Curators: Tony Jones, Joanna Robertson Kidogo Arthouse and Bathers Beach Arts Precinct, Fremantle 16 March – 1 April 2013
Sand-covered children swing gleefully from a brilliant orange sculpture. My concern for the preservation of Steve Tepper's citrus-hued work is dispelled by signage that encourages climbing. Peering through writhing limbs, I really appreciate Tepper’s manipulation of thick steel pipe into this callisthenic marvel titled Bob, and its playful allusion to bobbing life preservers. I’m less convinced by the sculpture’s orange-painted graft to a concrete base.
Nearby, Rhett Jones’ Gallery Bench mimics a modernist expanse of full-grain black leather. Positioned on the sandy terrace outside Kidogo Arthouse, Jones’ institutional creature comfort constructed of timber and metal is wonderfully at odds with the beach setting, yet leaves many viewers failing to recognise the imposter.
Artist, philanthropist, and long-standing TAFE lecturer in sculpture, Tony Jones (OAM), and Joanna Robertson, Director of Fremantle’s Kidogo Arthouse at Bather’s Beach instigated Sculpture@Bathers. Unlike the concurrent international Sculpture by the Sea (SXS) Cottesloe exhibition now in its ninth year, Sculpture@Bathers is touted as an inaugural "homegrown show" featuring only artists from Western Australia. Another point of difference is that Kidogo Arthouse also features artists who do not create outdoor sculpture; hence to see their work in a survey-style exhibition is unique. Like SXS, Sculpture@Bathers offers indoor and outdoor works for sale. The number of red dots dispersed across sixty-one works, and the telephone inquiries I overheard from callers seeking to purchase works already sold, suggests sales at Sculpture@Bathers are comparatively brisk.
It is wonderful to experience aquatic themed works in a beachside exhibition. Renowned for her kiln-cast pâte de verre sculptures with a nostalgic twist, Denise Pepper’s Glamour Splash features four glass bathing caps with perky floral motifs and latex-embossed, candy-coloured patterns. In contrast, Anne Neil’s I dream, a delicate stacking of miniature cast merino sheep alternating with shipping containers, comments on the local export of livestock. Linde Ivimey’s Luscinus, a rabbit-eared figure painstakingly covered in Ivimey’s trademark webbing of finely stitched fowl and fish vertebrae, for this occasion dons inflatable plastic armbands. These seem somewhat incongruous in relation to her stock materials and handcrafted oeuvre. Symphony of the Sea, Pam Langdon’s dense ceiling-to-floor cascade of cassette tape hearkens a massive glossy garden of swaying seaweed and the haunting calls of whales whose carcasses were once dragged up onto this shore for processing.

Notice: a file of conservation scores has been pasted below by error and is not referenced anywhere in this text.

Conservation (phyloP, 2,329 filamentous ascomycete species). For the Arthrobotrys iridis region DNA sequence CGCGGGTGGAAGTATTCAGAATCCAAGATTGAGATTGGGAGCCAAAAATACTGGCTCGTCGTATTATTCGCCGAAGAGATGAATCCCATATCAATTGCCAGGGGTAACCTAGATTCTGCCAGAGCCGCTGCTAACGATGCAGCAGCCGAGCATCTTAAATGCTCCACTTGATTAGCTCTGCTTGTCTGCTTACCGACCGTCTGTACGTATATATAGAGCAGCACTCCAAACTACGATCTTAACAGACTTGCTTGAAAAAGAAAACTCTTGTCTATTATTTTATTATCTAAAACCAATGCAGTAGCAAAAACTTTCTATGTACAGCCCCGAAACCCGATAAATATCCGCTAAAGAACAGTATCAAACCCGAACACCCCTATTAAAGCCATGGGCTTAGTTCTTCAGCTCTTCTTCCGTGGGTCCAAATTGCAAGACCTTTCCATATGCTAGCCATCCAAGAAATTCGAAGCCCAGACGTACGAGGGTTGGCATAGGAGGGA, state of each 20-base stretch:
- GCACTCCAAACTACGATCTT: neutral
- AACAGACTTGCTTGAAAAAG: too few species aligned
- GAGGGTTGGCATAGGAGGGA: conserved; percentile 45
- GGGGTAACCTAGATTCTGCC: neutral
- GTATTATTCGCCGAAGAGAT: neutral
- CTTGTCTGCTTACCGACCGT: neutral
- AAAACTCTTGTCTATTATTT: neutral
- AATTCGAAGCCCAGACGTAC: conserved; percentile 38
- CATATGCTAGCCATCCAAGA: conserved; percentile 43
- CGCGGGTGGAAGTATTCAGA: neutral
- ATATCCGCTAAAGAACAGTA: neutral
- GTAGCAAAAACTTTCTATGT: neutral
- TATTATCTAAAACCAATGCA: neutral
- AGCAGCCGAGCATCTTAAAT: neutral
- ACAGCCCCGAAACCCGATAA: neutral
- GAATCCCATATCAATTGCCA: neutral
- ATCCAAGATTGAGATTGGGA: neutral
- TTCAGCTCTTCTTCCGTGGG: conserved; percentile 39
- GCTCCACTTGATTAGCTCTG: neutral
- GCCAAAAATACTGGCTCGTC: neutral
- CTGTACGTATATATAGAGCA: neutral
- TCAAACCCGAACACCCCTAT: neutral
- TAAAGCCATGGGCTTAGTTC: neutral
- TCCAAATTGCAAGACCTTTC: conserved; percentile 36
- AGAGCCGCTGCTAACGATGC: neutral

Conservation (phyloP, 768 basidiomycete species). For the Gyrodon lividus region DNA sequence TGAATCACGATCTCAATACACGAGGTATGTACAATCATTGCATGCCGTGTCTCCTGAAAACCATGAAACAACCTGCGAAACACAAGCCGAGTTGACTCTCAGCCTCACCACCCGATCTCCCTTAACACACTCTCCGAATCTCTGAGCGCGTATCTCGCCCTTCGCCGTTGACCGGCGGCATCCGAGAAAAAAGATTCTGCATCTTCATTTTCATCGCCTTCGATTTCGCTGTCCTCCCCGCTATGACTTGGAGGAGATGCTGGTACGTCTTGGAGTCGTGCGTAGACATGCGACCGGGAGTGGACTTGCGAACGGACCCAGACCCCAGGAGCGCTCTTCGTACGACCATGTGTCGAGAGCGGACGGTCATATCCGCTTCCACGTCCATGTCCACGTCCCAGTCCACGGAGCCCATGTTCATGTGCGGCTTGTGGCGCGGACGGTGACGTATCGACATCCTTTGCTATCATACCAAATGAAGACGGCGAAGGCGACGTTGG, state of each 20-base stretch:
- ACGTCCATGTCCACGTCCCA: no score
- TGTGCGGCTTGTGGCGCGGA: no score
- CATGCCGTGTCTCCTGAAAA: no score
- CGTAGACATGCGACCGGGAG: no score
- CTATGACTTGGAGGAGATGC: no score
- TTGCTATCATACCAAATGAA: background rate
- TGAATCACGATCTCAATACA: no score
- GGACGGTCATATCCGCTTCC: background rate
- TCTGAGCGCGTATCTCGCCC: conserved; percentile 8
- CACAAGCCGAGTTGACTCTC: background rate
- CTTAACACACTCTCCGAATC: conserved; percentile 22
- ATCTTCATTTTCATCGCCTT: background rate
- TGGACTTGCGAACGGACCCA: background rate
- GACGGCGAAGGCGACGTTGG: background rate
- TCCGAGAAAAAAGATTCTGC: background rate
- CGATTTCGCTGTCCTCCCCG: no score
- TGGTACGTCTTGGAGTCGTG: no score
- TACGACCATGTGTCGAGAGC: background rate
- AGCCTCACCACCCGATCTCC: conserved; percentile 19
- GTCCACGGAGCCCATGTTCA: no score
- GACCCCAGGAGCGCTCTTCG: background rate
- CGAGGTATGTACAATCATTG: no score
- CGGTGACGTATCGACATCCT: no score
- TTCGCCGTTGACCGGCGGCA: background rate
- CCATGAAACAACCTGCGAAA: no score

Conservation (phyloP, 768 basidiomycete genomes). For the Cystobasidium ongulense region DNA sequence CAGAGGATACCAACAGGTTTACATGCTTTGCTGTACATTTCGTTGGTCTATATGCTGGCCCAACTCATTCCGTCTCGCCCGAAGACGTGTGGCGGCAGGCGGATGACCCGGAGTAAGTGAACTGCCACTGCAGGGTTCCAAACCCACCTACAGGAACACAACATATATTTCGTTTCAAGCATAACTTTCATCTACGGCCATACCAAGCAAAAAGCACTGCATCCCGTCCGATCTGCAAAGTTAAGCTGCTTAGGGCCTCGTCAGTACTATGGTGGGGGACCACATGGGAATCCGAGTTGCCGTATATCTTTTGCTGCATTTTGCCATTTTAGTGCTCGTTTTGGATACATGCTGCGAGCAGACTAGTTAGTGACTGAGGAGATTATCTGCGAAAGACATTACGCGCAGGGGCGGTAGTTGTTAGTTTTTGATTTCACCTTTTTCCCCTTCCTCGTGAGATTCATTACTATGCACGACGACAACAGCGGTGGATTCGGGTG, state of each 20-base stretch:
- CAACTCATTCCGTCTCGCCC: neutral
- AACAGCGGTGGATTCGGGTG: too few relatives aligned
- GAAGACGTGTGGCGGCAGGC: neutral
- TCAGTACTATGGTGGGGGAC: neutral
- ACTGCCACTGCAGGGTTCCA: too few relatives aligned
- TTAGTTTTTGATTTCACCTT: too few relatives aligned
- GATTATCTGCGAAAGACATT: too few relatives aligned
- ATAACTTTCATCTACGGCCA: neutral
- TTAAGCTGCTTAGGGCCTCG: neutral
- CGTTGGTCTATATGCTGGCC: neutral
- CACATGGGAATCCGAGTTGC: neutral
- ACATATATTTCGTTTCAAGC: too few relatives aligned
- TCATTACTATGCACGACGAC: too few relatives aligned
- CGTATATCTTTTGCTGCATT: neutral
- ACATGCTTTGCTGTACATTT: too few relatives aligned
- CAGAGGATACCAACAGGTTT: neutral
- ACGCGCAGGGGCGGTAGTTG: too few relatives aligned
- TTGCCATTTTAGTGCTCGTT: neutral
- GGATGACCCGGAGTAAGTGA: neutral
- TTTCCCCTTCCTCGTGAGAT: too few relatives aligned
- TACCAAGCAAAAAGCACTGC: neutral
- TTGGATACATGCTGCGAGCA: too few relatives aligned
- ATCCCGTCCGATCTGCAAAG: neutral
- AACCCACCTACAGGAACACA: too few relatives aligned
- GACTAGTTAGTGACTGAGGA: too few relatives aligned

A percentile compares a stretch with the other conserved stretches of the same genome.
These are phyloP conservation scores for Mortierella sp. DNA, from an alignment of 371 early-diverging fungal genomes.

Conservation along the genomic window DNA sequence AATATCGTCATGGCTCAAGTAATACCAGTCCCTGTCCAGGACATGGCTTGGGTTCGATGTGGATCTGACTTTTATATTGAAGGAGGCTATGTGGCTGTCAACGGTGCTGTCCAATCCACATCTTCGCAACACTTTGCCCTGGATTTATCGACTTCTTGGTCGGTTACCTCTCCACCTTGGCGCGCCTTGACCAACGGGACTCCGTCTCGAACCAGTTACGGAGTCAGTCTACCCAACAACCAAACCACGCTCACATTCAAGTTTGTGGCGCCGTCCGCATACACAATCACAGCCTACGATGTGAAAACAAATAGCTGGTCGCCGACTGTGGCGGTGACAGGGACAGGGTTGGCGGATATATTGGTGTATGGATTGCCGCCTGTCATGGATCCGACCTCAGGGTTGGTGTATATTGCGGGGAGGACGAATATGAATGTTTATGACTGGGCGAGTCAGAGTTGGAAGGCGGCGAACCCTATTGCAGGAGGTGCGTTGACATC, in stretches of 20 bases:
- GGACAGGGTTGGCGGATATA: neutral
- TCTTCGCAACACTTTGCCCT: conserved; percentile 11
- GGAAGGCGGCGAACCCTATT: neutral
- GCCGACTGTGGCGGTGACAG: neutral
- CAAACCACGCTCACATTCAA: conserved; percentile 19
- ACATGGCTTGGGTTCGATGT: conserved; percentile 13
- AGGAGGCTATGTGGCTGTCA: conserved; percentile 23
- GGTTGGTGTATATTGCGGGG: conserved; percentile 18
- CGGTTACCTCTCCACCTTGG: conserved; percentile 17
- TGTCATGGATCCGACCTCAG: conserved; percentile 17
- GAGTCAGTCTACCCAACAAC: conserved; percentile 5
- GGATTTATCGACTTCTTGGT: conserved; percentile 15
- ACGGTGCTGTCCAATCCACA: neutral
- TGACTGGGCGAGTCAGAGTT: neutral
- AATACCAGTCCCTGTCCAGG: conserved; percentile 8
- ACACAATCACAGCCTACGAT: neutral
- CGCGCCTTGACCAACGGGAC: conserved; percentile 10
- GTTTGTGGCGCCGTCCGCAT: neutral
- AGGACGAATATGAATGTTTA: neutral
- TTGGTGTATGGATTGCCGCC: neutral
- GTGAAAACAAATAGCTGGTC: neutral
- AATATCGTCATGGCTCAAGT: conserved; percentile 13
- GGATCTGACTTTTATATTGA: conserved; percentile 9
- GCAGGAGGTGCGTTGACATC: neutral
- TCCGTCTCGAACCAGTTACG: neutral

The inner sanctum of Kidogo Arthouse is reached by climbing through a rough hole in the old limestone wall and features primarily illuminated works. Brainstorm, a mesmerizing kinetic work by Jennie Nayton, consists of hundreds of paper planes flying in a tight floor-to-ceiling vortex. This work, together with David Kenworthy’s colourful, low-hung illuminated word work, is clearly appealing to poorly supervised children.
On the beach, as though having emerged from a swim only seconds ago, two fine-boned, spirited horses shake off water. Constructed of old corrugated and painted pressed tin, Claire Bailey’s Horse Moves demonstrates exquisite equestrian details, especially in the poses and finely welded wind-tossed manes and tails. Another sculpture that responds well to the beach setting is Our Common Condition, Russell Sheridan’s large concrete and fibreglass woman wearing a frock and dress shoes sitting on the edge of the boardwalk. She’s roughly textured, refreshingly not beautiful, and half-heartedly playing with a dog that sits peculiarly upright in the sand below with hind legs stretched out in front.
Nearby, Maid With My Own Hands by Judith Forrest is a cast bronze girl. Wistfully facing the ocean, her face is sensitively modelled compared to the rest of her. On her shoulderblades she dons oversized, crudely formed, older hands suggesting wings. These larger-than-life hands suggest capable older women who have the knowledge to impart many resourceful skills for hand-making objects.
Simon Gilby’s figure, located in Whaler’s Tunnel beneath Fremantle’s historic Round House Gaol, haunts me. Where punishment was meted out, Gilby’s lattice-welded work titled Remains is like a shell of a body. Hanging on thick chain from the static figure’s arms are solid, black-clenched fists.
A highlight for many was Tim Burns and Bruce Abbott’s Fire Delivery, entailing restorative burning of grass trees uprooted by urban expansion. Overall I enjoyed exploring the diversity of works on show. I also applaud the efforts needed to pull off an exhibition of this scale.